History : Jun-Jul 2015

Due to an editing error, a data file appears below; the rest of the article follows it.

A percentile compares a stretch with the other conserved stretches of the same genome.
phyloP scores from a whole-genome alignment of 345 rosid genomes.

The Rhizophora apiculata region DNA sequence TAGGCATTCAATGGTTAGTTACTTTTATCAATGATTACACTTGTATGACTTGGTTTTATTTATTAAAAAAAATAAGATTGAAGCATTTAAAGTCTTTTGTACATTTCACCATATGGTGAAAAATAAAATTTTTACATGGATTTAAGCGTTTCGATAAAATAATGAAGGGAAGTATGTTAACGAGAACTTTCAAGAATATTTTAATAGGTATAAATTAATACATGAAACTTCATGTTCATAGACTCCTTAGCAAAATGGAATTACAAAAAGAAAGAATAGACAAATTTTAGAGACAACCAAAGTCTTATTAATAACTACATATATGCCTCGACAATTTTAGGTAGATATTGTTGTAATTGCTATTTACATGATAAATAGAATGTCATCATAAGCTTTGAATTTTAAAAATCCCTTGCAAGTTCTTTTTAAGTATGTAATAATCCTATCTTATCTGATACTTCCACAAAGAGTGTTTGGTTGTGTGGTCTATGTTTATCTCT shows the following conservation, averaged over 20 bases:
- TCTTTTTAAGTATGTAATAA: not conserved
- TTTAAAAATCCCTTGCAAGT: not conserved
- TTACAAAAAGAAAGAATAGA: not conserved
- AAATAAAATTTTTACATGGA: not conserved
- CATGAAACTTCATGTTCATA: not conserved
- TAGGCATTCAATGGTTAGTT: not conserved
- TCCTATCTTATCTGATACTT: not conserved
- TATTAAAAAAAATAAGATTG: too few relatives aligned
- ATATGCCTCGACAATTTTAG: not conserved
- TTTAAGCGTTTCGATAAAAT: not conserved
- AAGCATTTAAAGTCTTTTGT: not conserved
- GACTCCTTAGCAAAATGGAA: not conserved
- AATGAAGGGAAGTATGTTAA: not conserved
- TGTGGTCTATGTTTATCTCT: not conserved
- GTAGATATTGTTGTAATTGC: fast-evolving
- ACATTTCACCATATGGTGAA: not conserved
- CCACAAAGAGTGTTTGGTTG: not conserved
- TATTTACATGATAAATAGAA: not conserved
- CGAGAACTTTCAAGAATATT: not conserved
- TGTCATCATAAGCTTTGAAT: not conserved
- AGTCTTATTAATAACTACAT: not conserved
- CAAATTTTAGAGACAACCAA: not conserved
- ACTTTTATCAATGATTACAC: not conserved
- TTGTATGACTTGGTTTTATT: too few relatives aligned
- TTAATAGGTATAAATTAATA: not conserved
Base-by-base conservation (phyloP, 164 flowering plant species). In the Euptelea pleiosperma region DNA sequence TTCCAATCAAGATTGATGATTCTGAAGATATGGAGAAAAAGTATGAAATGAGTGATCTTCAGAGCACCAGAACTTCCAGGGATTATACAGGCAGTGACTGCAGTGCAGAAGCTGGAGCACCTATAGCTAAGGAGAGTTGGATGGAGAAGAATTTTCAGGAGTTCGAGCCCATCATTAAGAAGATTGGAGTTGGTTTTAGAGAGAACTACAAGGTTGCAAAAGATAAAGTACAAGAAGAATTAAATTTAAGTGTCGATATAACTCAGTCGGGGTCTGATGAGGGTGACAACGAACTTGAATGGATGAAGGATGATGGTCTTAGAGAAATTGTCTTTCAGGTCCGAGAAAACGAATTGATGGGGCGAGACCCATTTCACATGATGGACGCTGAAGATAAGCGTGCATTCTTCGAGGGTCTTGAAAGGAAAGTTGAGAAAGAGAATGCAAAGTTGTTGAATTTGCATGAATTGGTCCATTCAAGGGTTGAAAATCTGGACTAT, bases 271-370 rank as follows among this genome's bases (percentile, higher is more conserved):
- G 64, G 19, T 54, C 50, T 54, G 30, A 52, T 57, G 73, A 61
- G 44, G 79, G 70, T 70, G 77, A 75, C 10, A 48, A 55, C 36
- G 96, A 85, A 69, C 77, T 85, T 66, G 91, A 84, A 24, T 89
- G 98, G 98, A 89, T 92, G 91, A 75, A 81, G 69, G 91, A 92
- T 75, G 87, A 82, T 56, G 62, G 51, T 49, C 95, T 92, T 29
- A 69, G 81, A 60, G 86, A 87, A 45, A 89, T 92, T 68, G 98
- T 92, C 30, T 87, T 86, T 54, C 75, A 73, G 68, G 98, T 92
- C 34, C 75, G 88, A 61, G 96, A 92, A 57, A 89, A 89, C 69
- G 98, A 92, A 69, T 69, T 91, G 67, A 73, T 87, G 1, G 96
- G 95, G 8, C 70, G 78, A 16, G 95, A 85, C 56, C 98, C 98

1CETACEANS: THE MAMMALS THAT LIVE IN THE SEA Aristotle was not only the first to consider cetaceans as mammals but he also differentiated between fish with bones and those with cartilage. At the beginning of The History of Animals, Aristotle says that “some animals are viviparous, others oviparous, and still others larviparous,” terminology still in use today. He explained that viviparous animals include “cetaceans, such ORONOZ/ALBUM 2 THE SURPRISING WAY IN WHICH OCTOPUSES REPRODUCE Aristotle noted a peculiar feature of cephalopod reproduction that was not rediscovered until more than 2,000 years later, in the 19th century. After describing how octopuses copulate, “they join at the mouth, intertwining tentacle by tentacle,” Aristotle added, “there are those who say the male has a kind of virile mem- ber on one of his tentacles . . . and that this member is a kind of tendon stuck right into the tentacle, up to half its length, with which he penetrates the fe- male’s nose.” And he was right: This member does exist: it is the hectocotylus, a modi- fied tentacle that cepha- lopods like the octopus use to transfer sper- matophores, or sperm packets, into the female. KAMARES CERAMIC POT WITH AN OCTOPUS, CRETE, CIRCA 2000-1700 B.C . 5 THE CHICKEN’S EGG, OR HOW A LIVING BEING IS FORMED We are indebted to Aristotle for the first study of embryology, which gives a detailed and systematic description of the development of a chicken embryo . After careful observation he wrote: “With the common hen, after three days and three nights there is the first indication of the embryo: the yolk comes into being, rising toward the sharp end, where . . . the egg gets hatched; and the heart appears, like CERAMIC ASKOS (WINE VESSEL) IN THE SHAPE OF A ROOSTER, FROM APULIA a speck of blood, in the white of the egg. This point beats and moves as though endowed with life.” He explained that “the life-element of the chick is in the white of the egg, and the nutriment comes through the navel-string out of the yolk.” FASCINATED BY NATURE: THE FIRST BIOLOGIST Beyond politics and philosophy, one of Aristotle’s many interests was zoology, as can be seen in his lengthy treatise The History of Animals. In this context “history” means “research,” and that is what this extraordinary work contains. It is the first known research into animal anatomy, reproduction, and behavior and was compiled by Aristotle based on reading, observation, and reports from fishermen and hunters. Some key aspects of his pioneering research are set out on these pages. AKG/ALBUMDEA/ALBUM HERCULES HUNTING BIRDS INASCENEONAN ATTIC VASE.